After the vaping bans, the DIY e-liquid scene is booming

welcome to Daily Reverse! Glad to have you here. So glad to have almost forgotten the monstrosity which is a Cheez-It Pizza Pouch. Leave the pizza alone!

Today we’ve got a nice mix of cosmic discoveries, wellness fact-checks, and, uh, check the notes, DIY vaping – so have fun and I’ll meet you down below.

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“This is the dream: cities that breathe and live for everyone, and now. “

– Ben Lamm, CEO of Hypergiant Industries

DIY vape juice

There is a parcel pass into the world of vaping. As recently as Monday, New York Governor Andrew Cuomo announced an emergency order banning flavored vape juices. Meanwhile, a week ago, the FDA revealed that President Donald Trump gave the agency the green light to take flavored vaping products off the market. Michigan kicked it all off in September, when it became the first state to ban flavors completely.

But here’s the thing about the move to get rid of flavors: people are just going to mix vape juice. themselves.

Sources from the thriving online DIY vape juice community tell Emma Betuel that a “doomsday prepper” movement grows as we move closer to a world with no flavor of vape. One person told Emma that she had “already bought several years of supplies, including equipment, for a total of about $ 300”. They say it’s a “small investment, but hopefully enough to weather the storm.”

This DIY community tries to keep tabs on each other and point out which types of flavors are safe to inhale, but seem to share the same blind spot with e-cigarette makers. There is a huge lack of research showing whether or not it is safe to inhale certain food additives, when at least three flavoring chemicals are known to be toxic. Without guidelines, DIY enthusiasts are left alone to do trial and error, and whatever that might come out of it.

Head toward Reverse to know more.

The more you know:

The essentials over the essentials

Essential oils have been around for thousands of years. You’ve probably tried them, whether it’s inhaled, rubbed, or swallowed. Often times, whether on Instagram or in a health food store, they’re touted as panaceas – from autism and cancer, to ADHD and acne.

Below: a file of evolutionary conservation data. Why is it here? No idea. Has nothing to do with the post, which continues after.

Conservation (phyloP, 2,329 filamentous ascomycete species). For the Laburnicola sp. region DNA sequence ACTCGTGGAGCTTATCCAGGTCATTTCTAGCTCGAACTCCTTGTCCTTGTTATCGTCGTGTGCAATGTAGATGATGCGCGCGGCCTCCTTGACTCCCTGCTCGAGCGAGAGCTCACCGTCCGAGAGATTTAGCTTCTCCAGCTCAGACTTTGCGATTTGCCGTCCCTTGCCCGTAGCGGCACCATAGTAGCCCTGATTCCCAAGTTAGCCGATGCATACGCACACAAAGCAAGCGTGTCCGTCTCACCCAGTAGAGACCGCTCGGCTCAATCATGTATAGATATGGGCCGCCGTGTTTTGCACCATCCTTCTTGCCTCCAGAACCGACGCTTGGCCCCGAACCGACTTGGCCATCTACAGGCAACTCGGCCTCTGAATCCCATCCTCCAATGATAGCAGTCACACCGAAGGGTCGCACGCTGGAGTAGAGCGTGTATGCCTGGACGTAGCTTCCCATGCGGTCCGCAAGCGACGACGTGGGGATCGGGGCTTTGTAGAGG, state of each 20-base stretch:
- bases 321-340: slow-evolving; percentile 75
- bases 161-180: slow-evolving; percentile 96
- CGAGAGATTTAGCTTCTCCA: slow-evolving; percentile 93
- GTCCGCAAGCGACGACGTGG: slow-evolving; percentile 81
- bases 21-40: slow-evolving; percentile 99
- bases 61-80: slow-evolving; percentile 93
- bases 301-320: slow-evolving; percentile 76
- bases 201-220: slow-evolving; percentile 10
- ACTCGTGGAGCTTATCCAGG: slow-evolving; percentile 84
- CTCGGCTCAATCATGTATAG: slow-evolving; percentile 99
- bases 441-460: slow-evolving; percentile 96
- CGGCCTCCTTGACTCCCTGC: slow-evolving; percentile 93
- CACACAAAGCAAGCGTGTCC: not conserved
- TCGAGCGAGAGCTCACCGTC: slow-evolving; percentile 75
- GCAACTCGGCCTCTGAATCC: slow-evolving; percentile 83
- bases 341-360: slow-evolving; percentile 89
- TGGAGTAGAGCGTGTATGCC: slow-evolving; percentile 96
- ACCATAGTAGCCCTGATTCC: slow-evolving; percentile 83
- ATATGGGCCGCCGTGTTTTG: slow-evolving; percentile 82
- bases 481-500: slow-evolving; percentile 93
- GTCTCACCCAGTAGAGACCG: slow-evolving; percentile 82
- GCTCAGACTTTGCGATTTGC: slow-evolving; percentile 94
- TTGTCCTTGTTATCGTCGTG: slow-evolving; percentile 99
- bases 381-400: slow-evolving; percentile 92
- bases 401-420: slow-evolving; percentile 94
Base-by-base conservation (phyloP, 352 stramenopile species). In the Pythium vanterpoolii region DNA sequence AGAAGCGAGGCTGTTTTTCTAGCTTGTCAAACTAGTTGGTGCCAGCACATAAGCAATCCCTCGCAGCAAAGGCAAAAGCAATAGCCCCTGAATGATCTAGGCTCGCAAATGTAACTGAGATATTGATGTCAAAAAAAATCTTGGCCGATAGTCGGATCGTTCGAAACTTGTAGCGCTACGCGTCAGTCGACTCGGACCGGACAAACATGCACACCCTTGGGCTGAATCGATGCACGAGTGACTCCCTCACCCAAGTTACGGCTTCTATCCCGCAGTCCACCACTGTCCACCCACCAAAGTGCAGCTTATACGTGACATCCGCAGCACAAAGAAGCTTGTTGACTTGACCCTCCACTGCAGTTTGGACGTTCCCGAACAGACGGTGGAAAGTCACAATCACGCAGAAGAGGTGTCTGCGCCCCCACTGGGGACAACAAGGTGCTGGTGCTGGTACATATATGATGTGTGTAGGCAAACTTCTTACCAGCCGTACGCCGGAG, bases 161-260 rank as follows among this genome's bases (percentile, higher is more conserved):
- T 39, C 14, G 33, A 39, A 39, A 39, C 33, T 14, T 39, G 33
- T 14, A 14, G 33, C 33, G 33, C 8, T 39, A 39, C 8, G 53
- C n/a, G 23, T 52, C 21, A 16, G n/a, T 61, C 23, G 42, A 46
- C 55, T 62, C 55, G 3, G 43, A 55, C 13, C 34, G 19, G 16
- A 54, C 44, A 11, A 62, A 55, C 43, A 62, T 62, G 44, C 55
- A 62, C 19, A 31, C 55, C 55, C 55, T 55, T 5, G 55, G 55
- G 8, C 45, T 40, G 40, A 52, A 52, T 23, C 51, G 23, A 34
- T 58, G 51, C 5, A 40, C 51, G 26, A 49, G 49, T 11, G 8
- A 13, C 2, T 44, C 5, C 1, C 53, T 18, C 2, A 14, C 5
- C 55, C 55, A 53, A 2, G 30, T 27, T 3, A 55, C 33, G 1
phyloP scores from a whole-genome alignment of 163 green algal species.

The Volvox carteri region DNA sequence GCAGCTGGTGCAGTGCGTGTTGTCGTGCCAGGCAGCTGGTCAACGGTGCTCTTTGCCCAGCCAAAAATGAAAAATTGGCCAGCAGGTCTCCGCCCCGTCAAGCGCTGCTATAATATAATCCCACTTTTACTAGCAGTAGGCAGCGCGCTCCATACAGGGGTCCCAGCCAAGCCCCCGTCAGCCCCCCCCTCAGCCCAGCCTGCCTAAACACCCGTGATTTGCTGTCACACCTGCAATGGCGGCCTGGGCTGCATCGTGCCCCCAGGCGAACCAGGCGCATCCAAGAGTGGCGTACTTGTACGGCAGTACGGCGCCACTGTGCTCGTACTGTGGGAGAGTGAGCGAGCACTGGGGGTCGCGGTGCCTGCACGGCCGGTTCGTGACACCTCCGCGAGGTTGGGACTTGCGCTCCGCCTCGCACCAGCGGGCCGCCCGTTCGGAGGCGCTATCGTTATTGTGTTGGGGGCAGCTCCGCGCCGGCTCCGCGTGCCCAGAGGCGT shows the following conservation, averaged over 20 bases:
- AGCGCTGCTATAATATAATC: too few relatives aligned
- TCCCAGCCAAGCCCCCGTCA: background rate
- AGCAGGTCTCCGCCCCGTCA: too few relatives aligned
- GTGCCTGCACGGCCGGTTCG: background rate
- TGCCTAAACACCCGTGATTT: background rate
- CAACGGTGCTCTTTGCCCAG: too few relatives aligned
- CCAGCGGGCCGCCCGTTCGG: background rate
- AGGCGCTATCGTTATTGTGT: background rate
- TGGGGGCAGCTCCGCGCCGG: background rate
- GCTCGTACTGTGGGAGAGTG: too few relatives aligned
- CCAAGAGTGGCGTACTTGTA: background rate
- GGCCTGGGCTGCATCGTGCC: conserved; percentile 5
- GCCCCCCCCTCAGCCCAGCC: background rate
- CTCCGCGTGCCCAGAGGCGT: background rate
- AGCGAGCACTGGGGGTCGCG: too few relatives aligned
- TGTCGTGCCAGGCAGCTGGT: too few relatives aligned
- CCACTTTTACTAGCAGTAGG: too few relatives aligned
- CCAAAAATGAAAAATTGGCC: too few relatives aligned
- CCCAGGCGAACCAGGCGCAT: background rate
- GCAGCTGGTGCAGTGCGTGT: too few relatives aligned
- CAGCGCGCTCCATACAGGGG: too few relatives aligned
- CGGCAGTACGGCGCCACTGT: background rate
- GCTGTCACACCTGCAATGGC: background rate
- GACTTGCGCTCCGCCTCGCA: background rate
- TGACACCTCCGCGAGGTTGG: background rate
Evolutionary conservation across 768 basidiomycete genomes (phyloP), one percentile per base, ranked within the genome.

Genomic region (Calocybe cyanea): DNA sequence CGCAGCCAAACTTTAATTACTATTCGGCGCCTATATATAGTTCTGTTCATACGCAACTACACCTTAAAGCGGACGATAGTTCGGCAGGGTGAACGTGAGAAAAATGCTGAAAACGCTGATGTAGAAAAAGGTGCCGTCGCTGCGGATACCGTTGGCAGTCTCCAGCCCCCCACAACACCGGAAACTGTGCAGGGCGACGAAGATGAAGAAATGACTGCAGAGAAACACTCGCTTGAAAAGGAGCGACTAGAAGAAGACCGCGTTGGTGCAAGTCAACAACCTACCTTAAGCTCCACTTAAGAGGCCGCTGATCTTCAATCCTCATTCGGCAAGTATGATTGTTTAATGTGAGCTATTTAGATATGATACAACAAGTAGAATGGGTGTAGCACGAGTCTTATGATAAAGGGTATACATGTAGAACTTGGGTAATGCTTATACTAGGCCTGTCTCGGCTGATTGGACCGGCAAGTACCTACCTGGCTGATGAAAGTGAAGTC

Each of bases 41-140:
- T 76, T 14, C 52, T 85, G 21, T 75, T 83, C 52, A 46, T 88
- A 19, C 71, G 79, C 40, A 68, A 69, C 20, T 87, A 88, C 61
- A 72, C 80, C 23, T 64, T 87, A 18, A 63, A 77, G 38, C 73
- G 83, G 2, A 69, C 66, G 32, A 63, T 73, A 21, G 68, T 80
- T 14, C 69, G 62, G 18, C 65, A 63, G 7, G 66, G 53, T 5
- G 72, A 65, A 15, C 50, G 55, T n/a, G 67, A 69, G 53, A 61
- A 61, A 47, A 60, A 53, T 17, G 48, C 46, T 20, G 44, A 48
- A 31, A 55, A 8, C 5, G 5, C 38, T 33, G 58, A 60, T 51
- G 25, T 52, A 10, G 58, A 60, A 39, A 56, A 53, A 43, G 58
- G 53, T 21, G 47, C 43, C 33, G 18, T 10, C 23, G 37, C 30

Corn Alexandra Pattillo reports that despite countless testimonials confirming their health effects, there is not enough scientific data to support any of these claims. Additionally, the FDA does not regulate them as drugs, so technically any medical claim is illegal.

So if research is still catching up with fashion, what does this mean for potential users? Experts say there’s no need to throw away your oils just yet – there’s reason to believe essential oils can help with things like anxiety, stress, and lack of sleep. But when it comes to larger claims, it’s good to be careful about choosing a high-quality oil, researching the risks, and perhaps seeing a doctor first.

Find out why “natural” doesn’t mean risk free.

The more you know:

I want it

On Friday, the iPhone 11 will finally be put in the hands of people, presumably, happy to take brilliant portrait photos of their pets. The question for the rest of us is, is it worth it to join the masses and throw this money away?

An underlying theme among many reviews of Apple’s $ 699 phone is that it might not be worth upgrading if your current iPhone is working fine. In previous years, an annual re-launch would mean breakthrough features such as manner better graphics, the ability to record videos or a front camera to call people.

Still, by all accounts, the new iPhone is pretty cool. It’s $ 50 cheaper than the iPhone XR it replaces, it has a new wide-angle camera, its A13 Bionic chip is faster than ever, and the battery lasts even longer. On the on the other hand, the A12 Bionic was fast enough already, iOS 13 features will be available on older phones, and it retains the same 6.1-inch LCD screen as its predecessor.